Fairfax County all-girls robotics team bound for world championship

An all-girl robotics team from Fairfax County is about to represent Virginia and D.C. at an international competition featuring space innovation and STEM inspiration.

“It’s a huge deal,” said Fusion Four team member Ema Hrabak, 12, of Lake Braddock Secondary School in Burke, Virginia. “It’s one of the hardest states to win … 82 teams competed in the state’s competition for Virginia and D.C.”

Fusion Four will compete in the 2019 FIRST (For Inspiration and Recognition of Science and Technology) Lego League World Championship in Detroit, Michigan, to be held April 24 to 27 in the Division One level, for teams from third to seventh grade.

The status of being an all-girl team got Fusion Four rock star-type attention when they won the state championship last December.

“It is a very heavily male competition. Yes, there are girls who compete, but it’s very rare to see an all-girl team,” said Michael Hrabak, one of the team’s three coaches. “And the four girls got so many compliments and people coming up to them — for being all girls.”

Team members Ema Hrabak, Devon Rudolph, Minah Sisco and Reira Erickson have known each other since elementary school. Three of the four go to Lake Braddock Secondary School. Rudolph attends Robinson Secondary School, in Fairfax, Virginia.

Fusion Four, the Grand Champion team from the Virginia-D.C. States Competition at James Madison University on Dec. 2, 2018: Devon Rudolph, Emma Hrabak, Minah Sisco, and Reira Erickson. (Courtesy Jo Hee Sisco)
Fusion Four, the Grand Champion team from the Virginia-D.C. States Competition at James Madison University on Dec. 2, 2018: Devon Rudolph, Emma Hrabak, Minah Sisco, and Reira Erickson. (Courtesy Jo Hee Sisco) (GwHafXH1UqOc3BgJ7woPatI0j08hH9HQ/Courtesy Jo Hee Sisco)
Emma Hrabak and Reira Erickson test their robot and program during a practice run at the Regionals Competition, held at Hayfield Secondary School in Alexandria, Virginia, on Nov. 18, 2018. (Courtesy Merrie Joy Hrabak)
Emma Hrabak and Reira Erickson test their robot and program during a practice run at the Regionals Competition, held at Hayfield Secondary School in Alexandria, Virginia, on Nov. 18, 2018. (Courtesy Merrie Joy Hrabak) (GwHafXH1UqOc3BgJ7woPatI0j08hH9HQ/Courtesy Merrie Joy Hrabak)
Minah Sisco and Devon Rudolph watch their robot complete missions successfully at the state competition, held at James Madison University on Dec. 2, 2018. (Courtesy Jo Hee Sisco)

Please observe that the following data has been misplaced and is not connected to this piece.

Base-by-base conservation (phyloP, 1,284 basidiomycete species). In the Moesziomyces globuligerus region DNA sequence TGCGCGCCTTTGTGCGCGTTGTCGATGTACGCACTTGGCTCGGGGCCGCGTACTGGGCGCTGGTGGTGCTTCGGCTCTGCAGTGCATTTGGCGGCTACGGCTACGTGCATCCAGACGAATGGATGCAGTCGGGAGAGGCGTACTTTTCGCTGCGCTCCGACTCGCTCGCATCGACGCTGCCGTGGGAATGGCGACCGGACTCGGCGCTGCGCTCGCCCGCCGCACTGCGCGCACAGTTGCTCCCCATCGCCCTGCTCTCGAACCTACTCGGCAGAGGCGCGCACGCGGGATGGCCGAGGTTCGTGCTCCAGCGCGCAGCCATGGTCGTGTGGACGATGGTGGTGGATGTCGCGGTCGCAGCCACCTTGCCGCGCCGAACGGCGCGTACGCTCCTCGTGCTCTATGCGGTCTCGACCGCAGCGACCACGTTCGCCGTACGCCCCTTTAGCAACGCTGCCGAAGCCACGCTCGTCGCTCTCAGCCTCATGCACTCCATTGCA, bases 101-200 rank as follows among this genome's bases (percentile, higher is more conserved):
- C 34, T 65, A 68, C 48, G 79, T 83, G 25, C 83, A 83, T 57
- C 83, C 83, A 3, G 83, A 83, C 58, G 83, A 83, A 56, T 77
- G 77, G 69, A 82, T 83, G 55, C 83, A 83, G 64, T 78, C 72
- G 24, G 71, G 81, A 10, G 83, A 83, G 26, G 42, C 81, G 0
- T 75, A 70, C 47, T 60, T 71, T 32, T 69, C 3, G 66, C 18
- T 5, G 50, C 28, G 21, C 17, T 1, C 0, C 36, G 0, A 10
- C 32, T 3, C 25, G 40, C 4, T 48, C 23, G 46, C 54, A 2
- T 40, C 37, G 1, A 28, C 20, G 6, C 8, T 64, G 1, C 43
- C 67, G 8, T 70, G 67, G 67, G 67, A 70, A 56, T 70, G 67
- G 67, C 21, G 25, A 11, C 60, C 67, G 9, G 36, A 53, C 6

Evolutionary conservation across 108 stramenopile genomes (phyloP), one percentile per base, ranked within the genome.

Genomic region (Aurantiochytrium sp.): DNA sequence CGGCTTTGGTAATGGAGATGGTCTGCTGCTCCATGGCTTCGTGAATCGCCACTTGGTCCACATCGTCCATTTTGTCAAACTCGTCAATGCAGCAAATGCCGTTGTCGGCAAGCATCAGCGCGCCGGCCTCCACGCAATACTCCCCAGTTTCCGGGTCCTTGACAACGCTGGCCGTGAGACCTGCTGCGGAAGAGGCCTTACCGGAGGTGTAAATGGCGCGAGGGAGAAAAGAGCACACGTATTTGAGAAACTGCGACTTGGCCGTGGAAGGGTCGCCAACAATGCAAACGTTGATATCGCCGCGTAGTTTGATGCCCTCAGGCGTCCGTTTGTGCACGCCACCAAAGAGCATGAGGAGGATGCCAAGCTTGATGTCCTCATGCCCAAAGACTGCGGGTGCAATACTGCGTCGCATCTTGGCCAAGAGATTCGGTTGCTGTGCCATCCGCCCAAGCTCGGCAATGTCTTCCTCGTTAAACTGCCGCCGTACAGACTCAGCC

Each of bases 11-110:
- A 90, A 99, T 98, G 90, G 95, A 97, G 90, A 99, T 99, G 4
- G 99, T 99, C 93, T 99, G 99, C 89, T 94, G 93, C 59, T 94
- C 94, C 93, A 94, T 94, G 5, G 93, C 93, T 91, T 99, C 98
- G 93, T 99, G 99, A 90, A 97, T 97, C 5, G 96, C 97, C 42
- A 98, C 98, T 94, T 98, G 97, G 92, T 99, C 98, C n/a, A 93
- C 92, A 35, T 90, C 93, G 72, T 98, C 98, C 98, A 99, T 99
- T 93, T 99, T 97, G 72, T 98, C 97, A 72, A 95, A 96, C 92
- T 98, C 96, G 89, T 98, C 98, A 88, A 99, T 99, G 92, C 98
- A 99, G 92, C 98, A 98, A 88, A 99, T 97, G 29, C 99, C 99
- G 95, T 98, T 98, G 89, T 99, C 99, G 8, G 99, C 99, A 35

Minah Sisco and Devon Rudolph watch their robot complete missions successfully at the state competition, held at James Madison University on Dec. 2, 2018. (Courtesy Jo Hee Sisco) (GwHafXH1UqOc3BgJ7woPatI0j08hH9HQ/Courtesy Jo Hee Sisco)
Reira Erickson, Minah Sisco, Devon Rudolph and Emma Hrabak used a skit to present the research project portion of their entry at the regional competition at Hayfield High School, in Alexandria, Virginia. The project assignment was to develop a safer system for astronauts conducting untethered spacewalks. (Courtesy Merrie Joy Hrabak)
Reira Erickson, Minah Sisco, Devon Rudolph and Emma Hrabak used a skit to present the research project portion of their entry at the regional competition at Hayfield High School, in Alexandria, Virginia. The project assignment was to develop a safer system for astronauts conducting untethered spacewalks. (Courtesy Merrie Joy Hrabak) (Courtesy Merrie Joy Hrabak)
The Fusion Four team gives a thumbs-up after a successful robot practice run at the regional competition at Hayfield High School. (Courtesy Merrie Joy Hrabak)
The Fusion Four team gives a thumbs-up after a successful robot practice run at the regional competition at Hayfield High School. (Courtesy Merrie Joy Hrabak) (Courtesy Merrie Joy Hrabak)
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Fusion Four, the Grand Champion team from the Virginia-D.C. States Competition at James Madison University on Dec. 2, 2018: Devon Rudolph, Emma Hrabak, Minah Sisco, and Reira Erickson. (Courtesy Jo Hee Sisco)